"Many law professors, and others who hold contempt for our Constitution, preach that the Constitution is a living document. Saying that the Constitution is a living document is the same as saying we don't have a Constitution. For rules to mean anything, they must be fixed. How many people would like to play me poker and have the rules be 'living'? Depending on 'evolving standards,' maybe my two pair could beat your flush." --Walter Williams

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Tuesday, April 05, 2005

Not to Rain on their Parade, but…

The NCAA basketball tournament is still great theater, terrific competition and drama. In fact, probably even more so these days, with the really dominant college-aged players already in the NBA pushing the top teams even closer to parity than they already had become with the explosion of TV money.

And I am very happy that North Carolina won it, my heartiest congratulations go out to their players, coaches and fans. They are my favorite college team, given that my Aggies have only just begun to discover the concept of the large round ball. And the whole thing certainly worked out well for me financially this year.

But more than ever I find myself disenchanted with the game itself. Not basketball, which is a beautiful game, the ultimate example of incredible individual athletes interacting as a unit. The problem is fundamental to the college game itself.

And the problem is a simple one – you should not get three points for a midrange shot. It cheapens the game and makes it much less pleasing aesthetically. The three pointer, as a concept, is fine – giving a premium for a very long shot. It is a fine example of the kind of high-risk, high-reward strategy that can allow a weaker team to have a fighting chance to overcome a superior opponent in any sport. But when the high reward comes with very little risk, the whole structure of the game is distorted.

Let’s move the line back to the current NBA distance (and perhaps move the NBA distance back a foot or so too while we’re at it) and turn the college game back into basketball instead of a modified version of h-o-r-s-e.

And, once again, congrats to the Heels!

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Monday, April 04, 2005

John Paul II, RIP

I am not Catholic, but would be remiss if I failed to acknowledge the passing of the Pope. And I can’t possibly do it any better than Charles Krauthammer in today’s Washington Post:

"History will remember many of the achievements of John Paul II, particularly his zealous guarding of the church's traditional belief in the sanctity of life, not permitting it to be unmoored by the fashionable currents of thought about abortion, euthanasia and 'quality of life.' But above all, he will be remembered for having sparked, tended and fanned the flames of freedom in Poland and the rest of Eastern Europe, leading ultimately and astonishingly to the total collapse of the Soviet empire. [...] Precisely at the moment the West most desperately needed it, we were sent a champion. It is hard to remember now how dark those days were. The 15 months following the pope's elevation marked the high tide of Soviet communism and the nadir of the free world's post-Vietnam collapse. It was a time of one defeat after another. Vietnam invaded Cambodia, consolidating Soviet hegemony over all of Indochina. The Khomeni revolution swept away America's strategic anchor in the Middle East. Nicaragua fell to the Sandinistas, the first Soviet-allied regime on the mainland of the Western Hemisphere. Then finally, the Soviets invaded Afghanistan. And yet precisely at the time of this free-world retreat and disarray, a miracle happens. The Catholic Church, breaking nearly 500 years of tradition, puts itself in the hands of an obscure non-Italian -- a Pole who, deeply understanding the East European predicament, rose to become, along with Roosevelt, Churchill and Reagan, one of the great liberators of the 20th Century. [...] We mourn him for restoring strength to the Western idea of the free human spirit at a moment of deepest doubt and despair. And for seeing us through to today's great moment of possibility for both faith and freedom."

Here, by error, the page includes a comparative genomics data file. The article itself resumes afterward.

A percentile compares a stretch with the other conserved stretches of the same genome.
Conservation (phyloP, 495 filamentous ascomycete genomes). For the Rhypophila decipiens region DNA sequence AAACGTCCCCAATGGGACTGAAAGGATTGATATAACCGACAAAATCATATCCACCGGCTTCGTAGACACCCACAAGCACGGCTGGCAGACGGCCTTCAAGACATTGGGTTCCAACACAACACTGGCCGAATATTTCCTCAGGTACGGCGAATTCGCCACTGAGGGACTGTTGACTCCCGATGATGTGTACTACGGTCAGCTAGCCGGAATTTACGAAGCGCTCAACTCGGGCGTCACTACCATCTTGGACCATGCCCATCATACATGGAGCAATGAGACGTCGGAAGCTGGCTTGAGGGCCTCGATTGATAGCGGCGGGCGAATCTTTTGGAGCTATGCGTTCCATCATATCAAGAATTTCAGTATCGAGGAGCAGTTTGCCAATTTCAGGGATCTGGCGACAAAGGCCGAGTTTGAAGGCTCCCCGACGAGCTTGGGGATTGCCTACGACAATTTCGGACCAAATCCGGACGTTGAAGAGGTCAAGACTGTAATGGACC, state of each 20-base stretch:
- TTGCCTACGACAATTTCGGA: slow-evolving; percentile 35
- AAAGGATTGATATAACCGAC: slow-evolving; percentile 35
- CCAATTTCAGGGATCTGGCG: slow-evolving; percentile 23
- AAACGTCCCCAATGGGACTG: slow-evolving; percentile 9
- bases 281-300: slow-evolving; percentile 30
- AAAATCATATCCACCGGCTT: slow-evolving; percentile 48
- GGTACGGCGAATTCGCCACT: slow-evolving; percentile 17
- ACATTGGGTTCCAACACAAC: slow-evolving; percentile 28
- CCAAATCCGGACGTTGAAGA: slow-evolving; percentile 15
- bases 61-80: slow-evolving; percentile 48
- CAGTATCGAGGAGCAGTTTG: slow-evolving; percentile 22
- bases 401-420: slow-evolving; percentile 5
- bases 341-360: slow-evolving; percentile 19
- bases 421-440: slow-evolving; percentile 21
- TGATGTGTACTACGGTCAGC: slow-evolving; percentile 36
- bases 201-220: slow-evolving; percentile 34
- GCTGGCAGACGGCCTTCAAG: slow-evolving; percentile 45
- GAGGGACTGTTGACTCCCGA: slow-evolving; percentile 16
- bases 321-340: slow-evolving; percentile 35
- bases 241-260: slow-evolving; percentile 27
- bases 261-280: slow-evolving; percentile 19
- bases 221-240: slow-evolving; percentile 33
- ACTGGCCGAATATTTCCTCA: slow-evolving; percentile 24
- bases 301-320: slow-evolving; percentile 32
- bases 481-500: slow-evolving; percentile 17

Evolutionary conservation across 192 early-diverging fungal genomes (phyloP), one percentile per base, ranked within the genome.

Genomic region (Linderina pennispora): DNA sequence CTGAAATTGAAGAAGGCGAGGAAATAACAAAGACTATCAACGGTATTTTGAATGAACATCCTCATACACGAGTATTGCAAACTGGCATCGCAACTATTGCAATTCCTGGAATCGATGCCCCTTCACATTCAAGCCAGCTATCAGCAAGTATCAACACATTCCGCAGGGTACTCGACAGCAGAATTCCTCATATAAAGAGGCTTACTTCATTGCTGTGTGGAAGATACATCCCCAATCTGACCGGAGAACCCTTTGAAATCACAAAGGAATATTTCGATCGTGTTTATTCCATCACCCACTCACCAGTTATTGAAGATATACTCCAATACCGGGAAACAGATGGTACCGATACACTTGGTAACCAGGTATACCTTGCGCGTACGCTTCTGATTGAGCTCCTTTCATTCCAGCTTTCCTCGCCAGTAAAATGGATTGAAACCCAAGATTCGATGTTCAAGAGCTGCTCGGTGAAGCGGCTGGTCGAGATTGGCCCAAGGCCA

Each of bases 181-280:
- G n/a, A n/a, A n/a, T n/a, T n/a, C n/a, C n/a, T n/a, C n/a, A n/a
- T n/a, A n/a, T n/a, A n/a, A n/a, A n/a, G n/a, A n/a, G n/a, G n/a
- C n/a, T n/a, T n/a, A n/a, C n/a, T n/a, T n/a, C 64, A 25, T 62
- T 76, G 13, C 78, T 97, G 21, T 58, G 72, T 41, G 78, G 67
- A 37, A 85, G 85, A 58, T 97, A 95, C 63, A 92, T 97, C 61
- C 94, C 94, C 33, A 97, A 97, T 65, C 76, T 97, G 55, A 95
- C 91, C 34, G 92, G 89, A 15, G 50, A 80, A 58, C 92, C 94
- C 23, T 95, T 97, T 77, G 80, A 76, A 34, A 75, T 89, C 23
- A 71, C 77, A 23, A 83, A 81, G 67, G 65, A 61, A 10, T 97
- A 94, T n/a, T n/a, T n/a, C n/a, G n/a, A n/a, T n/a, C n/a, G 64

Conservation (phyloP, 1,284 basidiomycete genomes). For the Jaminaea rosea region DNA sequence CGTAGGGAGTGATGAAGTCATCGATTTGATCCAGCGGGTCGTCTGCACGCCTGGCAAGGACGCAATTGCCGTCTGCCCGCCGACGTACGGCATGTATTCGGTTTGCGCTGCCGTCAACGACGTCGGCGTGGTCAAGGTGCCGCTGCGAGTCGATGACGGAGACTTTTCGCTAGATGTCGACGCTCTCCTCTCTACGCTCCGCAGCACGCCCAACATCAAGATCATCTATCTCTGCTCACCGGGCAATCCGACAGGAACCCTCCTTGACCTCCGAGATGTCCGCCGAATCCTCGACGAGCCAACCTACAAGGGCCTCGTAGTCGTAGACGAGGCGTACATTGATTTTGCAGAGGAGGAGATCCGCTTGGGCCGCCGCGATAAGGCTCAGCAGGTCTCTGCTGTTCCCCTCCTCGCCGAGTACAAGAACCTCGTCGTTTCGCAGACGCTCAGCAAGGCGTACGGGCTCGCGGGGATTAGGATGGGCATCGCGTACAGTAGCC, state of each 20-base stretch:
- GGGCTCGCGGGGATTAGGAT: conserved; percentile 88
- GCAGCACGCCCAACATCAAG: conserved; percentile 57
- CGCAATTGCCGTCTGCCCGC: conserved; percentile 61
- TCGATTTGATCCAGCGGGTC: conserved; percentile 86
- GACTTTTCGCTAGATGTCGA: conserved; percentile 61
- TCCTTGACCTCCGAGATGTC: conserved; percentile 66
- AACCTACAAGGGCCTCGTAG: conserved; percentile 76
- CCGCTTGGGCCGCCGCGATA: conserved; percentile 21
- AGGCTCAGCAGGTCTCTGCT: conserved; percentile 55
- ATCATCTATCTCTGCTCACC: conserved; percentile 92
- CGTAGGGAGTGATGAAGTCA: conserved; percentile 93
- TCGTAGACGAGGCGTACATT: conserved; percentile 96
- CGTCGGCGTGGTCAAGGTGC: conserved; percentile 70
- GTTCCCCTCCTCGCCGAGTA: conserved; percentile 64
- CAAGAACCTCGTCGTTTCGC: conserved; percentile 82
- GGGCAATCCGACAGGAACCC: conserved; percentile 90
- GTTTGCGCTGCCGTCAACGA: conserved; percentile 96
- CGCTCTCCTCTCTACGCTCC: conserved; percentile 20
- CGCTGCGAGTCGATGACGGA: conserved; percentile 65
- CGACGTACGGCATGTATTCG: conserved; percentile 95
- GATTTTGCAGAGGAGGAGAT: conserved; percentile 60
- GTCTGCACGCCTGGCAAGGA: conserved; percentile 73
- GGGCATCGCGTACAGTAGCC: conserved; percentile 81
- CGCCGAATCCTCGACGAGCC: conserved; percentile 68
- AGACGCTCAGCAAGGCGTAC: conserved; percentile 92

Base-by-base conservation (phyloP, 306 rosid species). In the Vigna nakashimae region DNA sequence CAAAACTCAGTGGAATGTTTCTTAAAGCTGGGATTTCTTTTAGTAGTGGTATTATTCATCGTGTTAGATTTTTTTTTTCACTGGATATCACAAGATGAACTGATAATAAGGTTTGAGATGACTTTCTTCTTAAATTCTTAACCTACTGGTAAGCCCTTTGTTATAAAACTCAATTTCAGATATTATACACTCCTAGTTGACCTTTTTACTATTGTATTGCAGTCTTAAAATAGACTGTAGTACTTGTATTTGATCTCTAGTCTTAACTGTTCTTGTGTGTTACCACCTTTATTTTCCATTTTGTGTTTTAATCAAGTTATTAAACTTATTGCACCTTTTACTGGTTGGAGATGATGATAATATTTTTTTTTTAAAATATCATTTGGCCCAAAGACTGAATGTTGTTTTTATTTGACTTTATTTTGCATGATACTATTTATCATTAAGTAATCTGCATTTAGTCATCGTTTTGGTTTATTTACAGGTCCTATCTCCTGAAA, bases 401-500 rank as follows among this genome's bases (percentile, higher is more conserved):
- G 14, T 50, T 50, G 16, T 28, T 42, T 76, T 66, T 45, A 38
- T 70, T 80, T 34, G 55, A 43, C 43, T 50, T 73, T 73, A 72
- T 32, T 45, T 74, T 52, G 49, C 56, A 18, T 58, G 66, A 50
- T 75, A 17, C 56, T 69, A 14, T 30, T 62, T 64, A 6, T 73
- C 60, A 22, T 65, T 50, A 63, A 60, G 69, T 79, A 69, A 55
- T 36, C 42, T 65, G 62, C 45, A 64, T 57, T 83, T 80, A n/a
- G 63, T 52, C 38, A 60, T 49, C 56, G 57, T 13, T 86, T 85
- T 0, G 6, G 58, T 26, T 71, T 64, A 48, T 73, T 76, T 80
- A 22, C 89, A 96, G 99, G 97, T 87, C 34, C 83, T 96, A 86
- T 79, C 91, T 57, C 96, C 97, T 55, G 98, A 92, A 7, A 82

Root Causes?

One of the great canards of the hate-America left is that Islamic terrorists are motivated by poverty, lack of education and oppression, mostly caused, of course, by the policies of the evil US in particular and the West in general. Once again, this silly notion has been shot down, this time by a new study by Dr Marc Sagemon of the University of Pennsylvania.

His analysis of 400 Al Qaeda members shows that the typical recruit is much more affluent, much better educated, much more likely to have studied at secular and/or Western institutions, and much more likely to be employed in a professional or otherwise skilled position than the general population. Many of them (including, famously, Osama bin Laden) turn their backs on lives of luxury in order to go chase the windmills of the West. In short, the exact opposite of the cliché is true.